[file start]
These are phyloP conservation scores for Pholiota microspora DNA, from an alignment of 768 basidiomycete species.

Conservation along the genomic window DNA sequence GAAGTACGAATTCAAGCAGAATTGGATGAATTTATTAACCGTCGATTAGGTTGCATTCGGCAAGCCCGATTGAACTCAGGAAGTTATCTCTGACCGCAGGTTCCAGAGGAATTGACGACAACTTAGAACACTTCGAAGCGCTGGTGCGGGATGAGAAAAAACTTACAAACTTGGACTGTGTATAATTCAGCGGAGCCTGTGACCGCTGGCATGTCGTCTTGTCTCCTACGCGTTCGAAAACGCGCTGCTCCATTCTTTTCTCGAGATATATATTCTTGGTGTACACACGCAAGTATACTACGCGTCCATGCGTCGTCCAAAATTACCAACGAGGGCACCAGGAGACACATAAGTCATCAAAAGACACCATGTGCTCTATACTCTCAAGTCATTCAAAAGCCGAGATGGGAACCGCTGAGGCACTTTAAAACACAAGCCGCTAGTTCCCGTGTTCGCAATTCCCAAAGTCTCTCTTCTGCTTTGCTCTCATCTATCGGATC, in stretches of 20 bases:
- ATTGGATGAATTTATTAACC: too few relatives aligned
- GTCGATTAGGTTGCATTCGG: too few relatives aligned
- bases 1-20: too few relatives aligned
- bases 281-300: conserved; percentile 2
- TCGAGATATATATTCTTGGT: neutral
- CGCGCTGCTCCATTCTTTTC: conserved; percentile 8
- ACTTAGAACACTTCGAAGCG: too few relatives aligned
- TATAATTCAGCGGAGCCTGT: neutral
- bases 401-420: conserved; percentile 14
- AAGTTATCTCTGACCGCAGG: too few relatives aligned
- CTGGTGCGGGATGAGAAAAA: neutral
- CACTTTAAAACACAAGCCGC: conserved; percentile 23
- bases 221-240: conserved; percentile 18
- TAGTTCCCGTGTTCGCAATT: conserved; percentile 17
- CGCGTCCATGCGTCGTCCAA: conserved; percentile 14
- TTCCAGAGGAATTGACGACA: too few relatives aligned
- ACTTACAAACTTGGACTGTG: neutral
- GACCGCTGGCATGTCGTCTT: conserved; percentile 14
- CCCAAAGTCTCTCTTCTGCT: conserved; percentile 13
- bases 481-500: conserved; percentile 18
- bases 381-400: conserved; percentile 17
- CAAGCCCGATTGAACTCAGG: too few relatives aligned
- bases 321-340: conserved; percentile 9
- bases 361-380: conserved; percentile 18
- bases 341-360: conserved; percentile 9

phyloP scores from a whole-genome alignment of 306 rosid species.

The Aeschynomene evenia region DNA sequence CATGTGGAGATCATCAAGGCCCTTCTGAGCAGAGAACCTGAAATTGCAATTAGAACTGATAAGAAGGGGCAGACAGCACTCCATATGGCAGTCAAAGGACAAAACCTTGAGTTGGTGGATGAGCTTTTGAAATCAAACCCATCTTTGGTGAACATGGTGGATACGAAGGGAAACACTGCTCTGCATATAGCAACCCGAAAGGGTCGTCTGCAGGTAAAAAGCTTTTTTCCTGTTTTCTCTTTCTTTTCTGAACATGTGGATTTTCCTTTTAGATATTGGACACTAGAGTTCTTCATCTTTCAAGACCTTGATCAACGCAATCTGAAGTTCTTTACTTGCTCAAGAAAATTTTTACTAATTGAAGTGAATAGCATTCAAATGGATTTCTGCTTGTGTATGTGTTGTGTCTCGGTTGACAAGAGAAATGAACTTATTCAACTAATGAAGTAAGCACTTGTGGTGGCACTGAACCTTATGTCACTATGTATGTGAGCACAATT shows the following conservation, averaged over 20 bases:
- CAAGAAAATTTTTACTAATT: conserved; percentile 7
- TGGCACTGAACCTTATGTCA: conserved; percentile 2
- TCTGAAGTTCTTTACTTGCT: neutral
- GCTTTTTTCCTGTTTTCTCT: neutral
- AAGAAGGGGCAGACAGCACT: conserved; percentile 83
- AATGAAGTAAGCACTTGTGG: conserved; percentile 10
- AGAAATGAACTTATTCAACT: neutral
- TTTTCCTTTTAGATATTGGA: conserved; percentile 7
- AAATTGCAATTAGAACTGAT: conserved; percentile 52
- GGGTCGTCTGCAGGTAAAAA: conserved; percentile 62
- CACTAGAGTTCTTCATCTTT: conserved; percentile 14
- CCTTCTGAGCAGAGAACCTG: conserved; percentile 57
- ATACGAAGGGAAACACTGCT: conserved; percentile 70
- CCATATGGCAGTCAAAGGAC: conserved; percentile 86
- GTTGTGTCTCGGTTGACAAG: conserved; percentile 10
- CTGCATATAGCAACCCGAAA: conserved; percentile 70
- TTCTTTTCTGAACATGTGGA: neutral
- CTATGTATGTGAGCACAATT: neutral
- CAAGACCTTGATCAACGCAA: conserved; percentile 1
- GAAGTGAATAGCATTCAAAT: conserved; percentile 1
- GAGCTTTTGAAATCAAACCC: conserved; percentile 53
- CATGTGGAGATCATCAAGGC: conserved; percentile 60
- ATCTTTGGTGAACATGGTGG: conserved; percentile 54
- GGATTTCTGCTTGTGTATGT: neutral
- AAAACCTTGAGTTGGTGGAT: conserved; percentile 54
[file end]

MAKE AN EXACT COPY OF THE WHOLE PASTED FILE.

These are phyloP conservation scores for Pholiota microspora DNA, from an alignment of 768 basidiomycete species.

Conservation along the genomic window DNA sequence GAAGTACGAATTCAAGCAGAATTGGATGAATTTATTAACCGTCGATTAGGTTGCATTCGGCAAGCCCGATTGAACTCAGGAAGTTATCTCTGACCGCAGGTTCCAGAGGAATTGACGACAACTTAGAACACTTCGAAGCGCTGGTGCGGGATGAGAAAAAACTTACAAACTTGGACTGTGTATAATTCAGCGGAGCCTGTGACCGCTGGCATGTCGTCTTGTCTCCTACGCGTTCGAAAACGCGCTGCTCCATTCTTTTCTCGAGATATATATTCTTGGTGTACACACGCAAGTATACTACGCGTCCATGCGTCGTCCAAAATTACCAACGAGGGCACCAGGAGACACATAAGTCATCAAAAGACACCATGTGCTCTATACTCTCAAGTCATTCAAAAGCCGAGATGGGAACCGCTGAGGCACTTTAAAACACAAGCCGCTAGTTCCCGTGTTCGCAATTCCCAAAGTCTCTCTTCTGCTTTGCTCTCATCTATCGGATC, in stretches of 20 bases:
- ATTGGATGAATTTATTAACC: too few relatives aligned
- GTCGATTAGGTTGCATTCGG: too few relatives aligned
- bases 1-20: too few relatives aligned
- bases 281-300: conserved; percentile 2
- TCGAGATATATATTCTTGGT: neutral
- CGCGCTGCTCCATTCTTTTC: conserved; percentile 8
- ACTTAGAACACTTCGAAGCG: too few relatives aligned
- TATAATTCAGCGGAGCCTGT: neutral
- bases 401-420: conserved; percentile 14
- AAGTTATCTCTGACCGCAGG: too few relatives aligned
- CTGGTGCGGGATGAGAAAAA: neutral
- CACTTTAAAACACAAGCCGC: conserved; percentile 23
- bases 221-240: conserved; percentile 18
- TAGTTCCCGTGTTCGCAATT: conserved; percentile 17
- CGCGTCCATGCGTCGTCCAA: conserved; percentile 14
- TTCCAGAGGAATTGACGACA: too few relatives aligned
- ACTTACAAACTTGGACTGTG: neutral
- GACCGCTGGCATGTCGTCTT: conserved; percentile 14
- CCCAAAGTCTCTCTTCTGCT: conserved; percentile 13
- bases 481-500: conserved; percentile 18
- bases 381-400: conserved; percentile 17
- CAAGCCCGATTGAACTCAGG: too few relatives aligned
- bases 321-340: conserved; percentile 9
- bases 361-380: conserved; percentile 18
- bases 341-360: conserved; percentile 9

phyloP scores from a whole-genome alignment of 306 rosid species.

The Aeschynomene evenia region DNA sequence CATGTGGAGATCATCAAGGCCCTTCTGAGCAGAGAACCTGAAATTGCAATTAGAACTGATAAGAAGGGGCAGACAGCACTCCATATGGCAGTCAAAGGACAAAACCTTGAGTTGGTGGATGAGCTTTTGAAATCAAACCCATCTTTGGTGAACATGGTGGATACGAAGGGAAACACTGCTCTGCATATAGCAACCCGAAAGGGTCGTCTGCAGGTAAAAAGCTTTTTTCCTGTTTTCTCTTTCTTTTCTGAACATGTGGATTTTCCTTTTAGATATTGGACACTAGAGTTCTTCATCTTTCAAGACCTTGATCAACGCAATCTGAAGTTCTTTACTTGCTCAAGAAAATTTTTACTAATTGAAGTGAATAGCATTCAAATGGATTTCTGCTTGTGTATGTGTTGTGTCTCGGTTGACAAGAGAAATGAACTTATTCAACTAATGAAGTAAGCACTTGTGGTGGCACTGAACCTTATGTCACTATGTATGTGAGCACAATT shows the following conservation, averaged over 20 bases:
- CAAGAAAATTTTTACTAATT: conserved; percentile 7
- TGGCACTGAACCTTATGTCA: conserved; percentile 2
- TCTGAAGTTCTTTACTTGCT: neutral
- GCTTTTTTCCTGTTTTCTCT: neutral
- AAGAAGGGGCAGACAGCACT: conserved; percentile 83
- AATGAAGTAAGCACTTGTGG: conserved; percentile 10
- AGAAATGAACTTATTCAACT: neutral
- TTTTCCTTTTAGATATTGGA: conserved; percentile 7
- AAATTGCAATTAGAACTGAT: conserved; percentile 52
- GGGTCGTCTGCAGGTAAAAA: conserved; percentile 62
- CACTAGAGTTCTTCATCTTT: conserved; percentile 14
- CCTTCTGAGCAGAGAACCTG: conserved; percentile 57
- ATACGAAGGGAAACACTGCT: conserved; percentile 70
- CCATATGGCAGTCAAAGGAC: conserved; percentile 86
- GTTGTGTCTCGGTTGACAAG: conserved; percentile 10
- CTGCATATAGCAACCCGAAA: conserved; percentile 70
- TTCTTTTCTGAACATGTGGA: neutral
- CTATGTATGTGAGCACAATT: neutral
- CAAGACCTTGATCAACGCAA: conserved; percentile 1
- GAAGTGAATAGCATTCAAAT: conserved; percentile 1
- GAGCTTTTGAAATCAAACCC: conserved; percentile 53
- CATGTGGAGATCATCAAGGC: conserved; percentile 60
- ATCTTTGGTGAACATGGTGG: conserved; percentile 54
- GGATTTCTGCTTGTGTATGT: neutral
- AAAACCTTGAGTTGGTGGAT: conserved; percentile 54